|HALLOWEEN - HOLIDAY FINE ARTS ACTIVITIES|
Visual Art - Artistic Perception Component - Secondary Colors: (orange, green, violet). The students will expand the visual arts vocabulary through teacher modeling, class discussion and exploration . They will use the secondary colors (markers, crayons or pencil) to color the trick-or-treat haunted house bag.
Music Discipline - Artistic Perception Component The students will demonstrate their understanding of crescendo; to achieve dramatic effect in singing the Halloween Song (basic technique used to provide mood in Music).
RATIONALE: Children learn to acquire music elements: mood, tone, melody, rhythm, harmony, long before they can give these elements a definition name or characteristics. Children from birth respond naturally to a rhythm of music or tone of music by repetition of what the child hear and sees. A good way to engage children and begin music instruction is through MOOD. This immediately provides a context which they understand even if they have not been exposed to formal music instruction. The use of Crescendo provides an extension to mood nicely. Halloween does the trick. (eerie, spooky) (soft to loud)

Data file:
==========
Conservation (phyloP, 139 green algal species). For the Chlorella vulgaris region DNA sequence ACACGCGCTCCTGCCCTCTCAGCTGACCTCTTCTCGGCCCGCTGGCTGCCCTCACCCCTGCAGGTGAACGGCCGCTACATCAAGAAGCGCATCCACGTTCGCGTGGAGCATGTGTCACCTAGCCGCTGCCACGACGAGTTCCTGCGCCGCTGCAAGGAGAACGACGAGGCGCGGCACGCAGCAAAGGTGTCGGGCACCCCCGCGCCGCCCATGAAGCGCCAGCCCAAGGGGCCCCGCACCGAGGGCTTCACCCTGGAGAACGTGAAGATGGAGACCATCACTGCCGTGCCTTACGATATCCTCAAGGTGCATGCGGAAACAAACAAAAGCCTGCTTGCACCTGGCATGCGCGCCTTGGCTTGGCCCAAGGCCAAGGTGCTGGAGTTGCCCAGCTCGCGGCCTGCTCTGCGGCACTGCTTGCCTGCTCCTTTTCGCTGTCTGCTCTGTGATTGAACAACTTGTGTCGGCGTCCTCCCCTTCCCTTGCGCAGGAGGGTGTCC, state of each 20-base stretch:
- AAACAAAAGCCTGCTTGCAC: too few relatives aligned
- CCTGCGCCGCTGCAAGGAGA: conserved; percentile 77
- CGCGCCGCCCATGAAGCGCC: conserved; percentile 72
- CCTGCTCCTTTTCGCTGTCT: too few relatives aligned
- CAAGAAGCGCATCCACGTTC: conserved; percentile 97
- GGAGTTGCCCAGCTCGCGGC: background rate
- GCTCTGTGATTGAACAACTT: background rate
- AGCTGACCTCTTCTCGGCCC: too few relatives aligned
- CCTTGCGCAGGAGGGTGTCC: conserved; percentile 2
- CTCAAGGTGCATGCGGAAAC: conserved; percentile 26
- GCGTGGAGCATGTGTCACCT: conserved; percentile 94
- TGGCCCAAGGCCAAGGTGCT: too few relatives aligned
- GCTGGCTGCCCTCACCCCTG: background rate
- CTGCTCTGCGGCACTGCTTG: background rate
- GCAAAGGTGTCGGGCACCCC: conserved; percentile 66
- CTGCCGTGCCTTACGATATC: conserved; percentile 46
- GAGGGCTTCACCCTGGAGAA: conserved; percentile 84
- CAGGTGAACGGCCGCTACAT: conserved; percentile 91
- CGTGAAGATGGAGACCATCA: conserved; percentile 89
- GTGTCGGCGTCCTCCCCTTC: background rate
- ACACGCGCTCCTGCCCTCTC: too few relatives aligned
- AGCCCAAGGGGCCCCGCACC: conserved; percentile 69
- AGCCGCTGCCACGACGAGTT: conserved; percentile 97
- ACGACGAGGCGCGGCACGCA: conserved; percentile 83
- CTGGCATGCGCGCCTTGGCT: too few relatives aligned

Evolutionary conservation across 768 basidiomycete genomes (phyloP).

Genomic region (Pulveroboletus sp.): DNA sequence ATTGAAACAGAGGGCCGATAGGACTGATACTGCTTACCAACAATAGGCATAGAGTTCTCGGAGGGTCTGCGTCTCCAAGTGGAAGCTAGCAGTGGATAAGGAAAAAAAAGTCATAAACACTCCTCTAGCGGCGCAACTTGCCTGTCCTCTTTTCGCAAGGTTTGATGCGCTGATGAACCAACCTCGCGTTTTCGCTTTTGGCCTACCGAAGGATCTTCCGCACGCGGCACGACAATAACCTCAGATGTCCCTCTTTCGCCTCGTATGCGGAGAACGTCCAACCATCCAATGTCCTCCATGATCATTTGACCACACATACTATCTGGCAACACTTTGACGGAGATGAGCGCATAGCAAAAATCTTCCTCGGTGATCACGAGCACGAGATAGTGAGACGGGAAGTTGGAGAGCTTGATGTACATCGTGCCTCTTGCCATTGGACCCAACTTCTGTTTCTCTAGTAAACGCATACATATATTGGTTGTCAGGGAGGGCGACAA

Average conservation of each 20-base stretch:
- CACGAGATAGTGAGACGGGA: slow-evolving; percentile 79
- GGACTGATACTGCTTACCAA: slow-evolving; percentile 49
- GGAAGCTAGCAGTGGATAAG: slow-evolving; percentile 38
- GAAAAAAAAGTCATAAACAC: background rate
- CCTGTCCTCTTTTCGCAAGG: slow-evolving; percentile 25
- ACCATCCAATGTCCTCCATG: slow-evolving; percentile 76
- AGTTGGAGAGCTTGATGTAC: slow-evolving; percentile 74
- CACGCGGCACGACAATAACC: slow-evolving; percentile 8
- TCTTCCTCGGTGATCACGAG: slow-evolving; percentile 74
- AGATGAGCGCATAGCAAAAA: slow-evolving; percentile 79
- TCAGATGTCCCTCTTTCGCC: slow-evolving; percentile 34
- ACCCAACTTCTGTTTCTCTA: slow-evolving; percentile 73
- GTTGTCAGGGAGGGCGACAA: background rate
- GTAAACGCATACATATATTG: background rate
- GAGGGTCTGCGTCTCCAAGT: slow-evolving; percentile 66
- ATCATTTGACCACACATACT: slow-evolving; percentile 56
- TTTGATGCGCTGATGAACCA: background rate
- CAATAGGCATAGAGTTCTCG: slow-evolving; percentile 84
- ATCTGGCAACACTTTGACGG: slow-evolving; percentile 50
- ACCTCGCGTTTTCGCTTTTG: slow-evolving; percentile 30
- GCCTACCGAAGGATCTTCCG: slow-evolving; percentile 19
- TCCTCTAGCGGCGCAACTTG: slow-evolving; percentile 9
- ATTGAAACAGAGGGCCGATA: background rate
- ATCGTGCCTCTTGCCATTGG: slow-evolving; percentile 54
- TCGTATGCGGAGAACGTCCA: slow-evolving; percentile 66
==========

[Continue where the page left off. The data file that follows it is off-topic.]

STRATEGY: Direct Instruction and Guided Discovery
VISUAL ARTS VOCABULARY
Primary colors (Red, Yellow,Blue)
Secondary Colors (Green, Orange,Violet)
Crescendo - a gradual increase in force, volume or loudness
INTRODUCTION The teacher will tell the students that they will learning to sing a Halloween Song after the coloring activity. And while the students are coloring their trick-or-treat haunted house, they will be listening to a tape or record with Halloween music/sound selections. (The children will enjoy the accompaniment and this sets up the music segment in the lesson.) Continue to explain that while they are listening to the Halloween music, they should be specifically listening for crescendo effect. The teacher will define what crescendo means and will give an example of crescendo either through voice or taped music selection before the activities begin.
SPECIAL NOTE: Teacher may have the students design their own haunted house or use a prepared chosen design depending upon lesson time constrictions and ability of students.
1. The student helpers will pass put the Halloween Haunted House handouts for the coloring activity.
2. The teacher will review primary colors and introduce secondary colors as new information/vocabulary. What makes them different from primary colors? How are secondary colors made? Do we see these colors in a rainbow? Do we see these colors in Halloween celebration?
3. The teacher will model the art expectations. (Coloring, cutting, pasting, naming).
4. Student helpers will distribute the bags and art materials needed for the project.
5. The students will color and assemble their visual art project with the added secondary color knowledge.
6. Halloween music is turned off. Clean-up and pick up of materials are returned to original class placement.
7. Rearrangement of classroom desks may be necessary. The children should be comfortable seated on the floor in close proximity to front board and teacher. Music handouts are distributed.